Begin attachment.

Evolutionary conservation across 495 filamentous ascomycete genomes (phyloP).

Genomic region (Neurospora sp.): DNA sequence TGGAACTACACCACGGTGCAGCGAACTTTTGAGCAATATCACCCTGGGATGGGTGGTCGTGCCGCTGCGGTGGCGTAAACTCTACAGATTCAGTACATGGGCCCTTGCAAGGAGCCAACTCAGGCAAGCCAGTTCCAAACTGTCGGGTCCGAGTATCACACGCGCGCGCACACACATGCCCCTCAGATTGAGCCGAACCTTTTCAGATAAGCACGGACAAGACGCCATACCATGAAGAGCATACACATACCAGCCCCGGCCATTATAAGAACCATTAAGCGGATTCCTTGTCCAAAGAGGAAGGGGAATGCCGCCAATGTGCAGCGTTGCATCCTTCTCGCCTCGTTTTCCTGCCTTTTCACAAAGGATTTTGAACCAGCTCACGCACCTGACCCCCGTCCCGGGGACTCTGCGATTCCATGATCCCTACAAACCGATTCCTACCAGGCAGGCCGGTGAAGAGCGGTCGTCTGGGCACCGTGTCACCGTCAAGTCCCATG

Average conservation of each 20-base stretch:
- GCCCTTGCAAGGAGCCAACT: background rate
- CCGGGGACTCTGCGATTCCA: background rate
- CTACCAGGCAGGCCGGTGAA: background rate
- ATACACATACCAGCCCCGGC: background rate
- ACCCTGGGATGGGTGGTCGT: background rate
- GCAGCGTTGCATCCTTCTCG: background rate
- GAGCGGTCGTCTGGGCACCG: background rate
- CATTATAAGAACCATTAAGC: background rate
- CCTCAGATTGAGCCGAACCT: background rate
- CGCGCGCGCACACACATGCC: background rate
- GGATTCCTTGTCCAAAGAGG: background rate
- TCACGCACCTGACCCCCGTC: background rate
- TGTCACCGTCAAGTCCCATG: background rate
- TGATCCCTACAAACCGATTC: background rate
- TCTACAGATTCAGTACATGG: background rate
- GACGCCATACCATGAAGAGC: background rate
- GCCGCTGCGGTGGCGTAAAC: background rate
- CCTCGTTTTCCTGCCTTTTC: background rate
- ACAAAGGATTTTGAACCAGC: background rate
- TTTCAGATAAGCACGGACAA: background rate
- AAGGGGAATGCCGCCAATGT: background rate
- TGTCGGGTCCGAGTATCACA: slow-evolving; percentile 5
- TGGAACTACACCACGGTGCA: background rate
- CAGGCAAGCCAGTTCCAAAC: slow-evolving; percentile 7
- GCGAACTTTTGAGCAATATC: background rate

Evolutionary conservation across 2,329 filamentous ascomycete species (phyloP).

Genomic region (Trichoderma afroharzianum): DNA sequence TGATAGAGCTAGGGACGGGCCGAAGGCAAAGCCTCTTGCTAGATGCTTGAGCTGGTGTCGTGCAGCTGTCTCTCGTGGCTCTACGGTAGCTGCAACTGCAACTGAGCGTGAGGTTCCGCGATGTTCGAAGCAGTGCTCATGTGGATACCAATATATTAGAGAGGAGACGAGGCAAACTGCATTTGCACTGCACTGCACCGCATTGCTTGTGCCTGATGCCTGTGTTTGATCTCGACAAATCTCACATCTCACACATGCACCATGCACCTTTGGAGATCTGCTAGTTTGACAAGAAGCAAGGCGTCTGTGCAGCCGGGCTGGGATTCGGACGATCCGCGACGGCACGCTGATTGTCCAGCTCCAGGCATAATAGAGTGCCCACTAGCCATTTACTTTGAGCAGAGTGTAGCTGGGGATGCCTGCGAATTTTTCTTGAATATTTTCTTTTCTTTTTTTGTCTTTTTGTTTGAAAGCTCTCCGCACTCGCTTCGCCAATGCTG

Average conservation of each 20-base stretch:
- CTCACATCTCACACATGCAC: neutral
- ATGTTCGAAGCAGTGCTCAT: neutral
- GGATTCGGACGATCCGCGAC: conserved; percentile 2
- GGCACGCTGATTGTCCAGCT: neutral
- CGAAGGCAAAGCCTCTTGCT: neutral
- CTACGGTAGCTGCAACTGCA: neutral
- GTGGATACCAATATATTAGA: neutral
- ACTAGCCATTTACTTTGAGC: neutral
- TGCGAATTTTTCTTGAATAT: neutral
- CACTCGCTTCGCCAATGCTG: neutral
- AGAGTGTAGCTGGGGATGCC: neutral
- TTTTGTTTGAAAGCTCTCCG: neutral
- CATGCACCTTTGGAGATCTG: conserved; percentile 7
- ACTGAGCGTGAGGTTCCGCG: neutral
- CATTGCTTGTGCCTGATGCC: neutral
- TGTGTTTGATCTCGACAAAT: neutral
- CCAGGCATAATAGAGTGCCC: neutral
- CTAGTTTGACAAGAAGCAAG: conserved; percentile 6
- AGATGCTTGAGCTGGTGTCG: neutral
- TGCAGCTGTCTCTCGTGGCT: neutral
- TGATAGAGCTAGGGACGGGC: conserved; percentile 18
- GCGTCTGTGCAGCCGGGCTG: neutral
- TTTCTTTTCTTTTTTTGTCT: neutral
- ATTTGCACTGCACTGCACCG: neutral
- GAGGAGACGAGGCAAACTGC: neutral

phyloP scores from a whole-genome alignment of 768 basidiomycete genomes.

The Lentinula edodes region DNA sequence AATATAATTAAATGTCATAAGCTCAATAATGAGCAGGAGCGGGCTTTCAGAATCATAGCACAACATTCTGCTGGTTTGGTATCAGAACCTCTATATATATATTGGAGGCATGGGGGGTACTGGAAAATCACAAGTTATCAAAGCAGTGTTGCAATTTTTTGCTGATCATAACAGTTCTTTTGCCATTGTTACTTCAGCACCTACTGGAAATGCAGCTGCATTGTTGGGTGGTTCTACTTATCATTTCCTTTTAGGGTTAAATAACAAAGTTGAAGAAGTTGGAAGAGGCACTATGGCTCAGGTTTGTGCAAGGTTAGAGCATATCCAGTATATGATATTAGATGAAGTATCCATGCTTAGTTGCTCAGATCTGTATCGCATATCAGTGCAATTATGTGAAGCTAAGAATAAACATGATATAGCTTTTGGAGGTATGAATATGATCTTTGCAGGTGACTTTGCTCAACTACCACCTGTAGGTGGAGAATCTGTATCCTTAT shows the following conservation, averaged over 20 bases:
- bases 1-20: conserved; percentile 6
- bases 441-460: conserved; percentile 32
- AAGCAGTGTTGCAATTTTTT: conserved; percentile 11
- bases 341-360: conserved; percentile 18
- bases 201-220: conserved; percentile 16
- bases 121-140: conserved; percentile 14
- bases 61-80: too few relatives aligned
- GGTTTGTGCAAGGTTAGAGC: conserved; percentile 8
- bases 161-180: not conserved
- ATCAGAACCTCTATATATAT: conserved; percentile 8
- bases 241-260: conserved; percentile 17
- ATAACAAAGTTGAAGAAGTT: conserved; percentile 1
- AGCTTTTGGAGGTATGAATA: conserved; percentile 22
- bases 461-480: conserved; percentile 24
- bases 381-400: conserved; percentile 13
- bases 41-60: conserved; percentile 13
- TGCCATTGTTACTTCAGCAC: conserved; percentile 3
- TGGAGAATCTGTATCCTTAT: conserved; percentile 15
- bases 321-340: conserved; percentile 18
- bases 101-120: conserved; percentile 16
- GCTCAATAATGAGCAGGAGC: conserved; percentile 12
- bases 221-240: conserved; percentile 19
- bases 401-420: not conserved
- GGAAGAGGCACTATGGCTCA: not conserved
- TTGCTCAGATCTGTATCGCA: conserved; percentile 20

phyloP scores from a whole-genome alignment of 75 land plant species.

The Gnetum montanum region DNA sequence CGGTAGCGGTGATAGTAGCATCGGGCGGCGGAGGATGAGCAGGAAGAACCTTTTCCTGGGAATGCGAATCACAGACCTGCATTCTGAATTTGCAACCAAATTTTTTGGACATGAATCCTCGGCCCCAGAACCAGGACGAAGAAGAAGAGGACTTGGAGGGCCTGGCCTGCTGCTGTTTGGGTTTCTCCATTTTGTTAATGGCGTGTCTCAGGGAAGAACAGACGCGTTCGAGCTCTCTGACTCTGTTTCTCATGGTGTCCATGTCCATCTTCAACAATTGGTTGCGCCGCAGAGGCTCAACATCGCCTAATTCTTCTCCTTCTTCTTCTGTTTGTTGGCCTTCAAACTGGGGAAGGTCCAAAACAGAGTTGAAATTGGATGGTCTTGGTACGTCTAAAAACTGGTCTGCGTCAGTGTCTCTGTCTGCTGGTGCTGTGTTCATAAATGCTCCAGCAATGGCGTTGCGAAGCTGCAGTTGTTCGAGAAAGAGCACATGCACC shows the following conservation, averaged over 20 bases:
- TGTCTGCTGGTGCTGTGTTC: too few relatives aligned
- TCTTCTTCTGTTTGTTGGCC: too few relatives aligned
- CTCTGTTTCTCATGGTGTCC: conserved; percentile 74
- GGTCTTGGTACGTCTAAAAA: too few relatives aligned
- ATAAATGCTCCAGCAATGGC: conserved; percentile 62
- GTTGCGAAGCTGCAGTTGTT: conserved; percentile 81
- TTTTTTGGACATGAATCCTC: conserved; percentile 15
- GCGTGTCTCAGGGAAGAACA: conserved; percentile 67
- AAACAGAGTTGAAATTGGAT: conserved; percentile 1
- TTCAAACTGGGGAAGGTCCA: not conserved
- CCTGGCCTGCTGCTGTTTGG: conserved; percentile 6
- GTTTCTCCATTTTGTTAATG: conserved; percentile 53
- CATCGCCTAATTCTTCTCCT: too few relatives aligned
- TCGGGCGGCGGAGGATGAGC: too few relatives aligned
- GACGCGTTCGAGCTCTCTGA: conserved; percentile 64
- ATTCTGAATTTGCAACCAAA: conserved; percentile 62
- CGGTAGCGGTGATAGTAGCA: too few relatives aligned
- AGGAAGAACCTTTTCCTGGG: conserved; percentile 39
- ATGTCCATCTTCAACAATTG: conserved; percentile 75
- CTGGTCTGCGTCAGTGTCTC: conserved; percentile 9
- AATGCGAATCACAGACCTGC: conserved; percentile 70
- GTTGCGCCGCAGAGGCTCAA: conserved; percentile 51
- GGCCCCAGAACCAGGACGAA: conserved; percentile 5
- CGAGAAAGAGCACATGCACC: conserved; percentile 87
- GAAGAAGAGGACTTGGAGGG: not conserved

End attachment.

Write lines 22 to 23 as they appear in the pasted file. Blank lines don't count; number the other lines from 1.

- ACAAAGGATTTTGAACCAGC: background rate
- TTTCAGATAAGCACGGACAA: background rate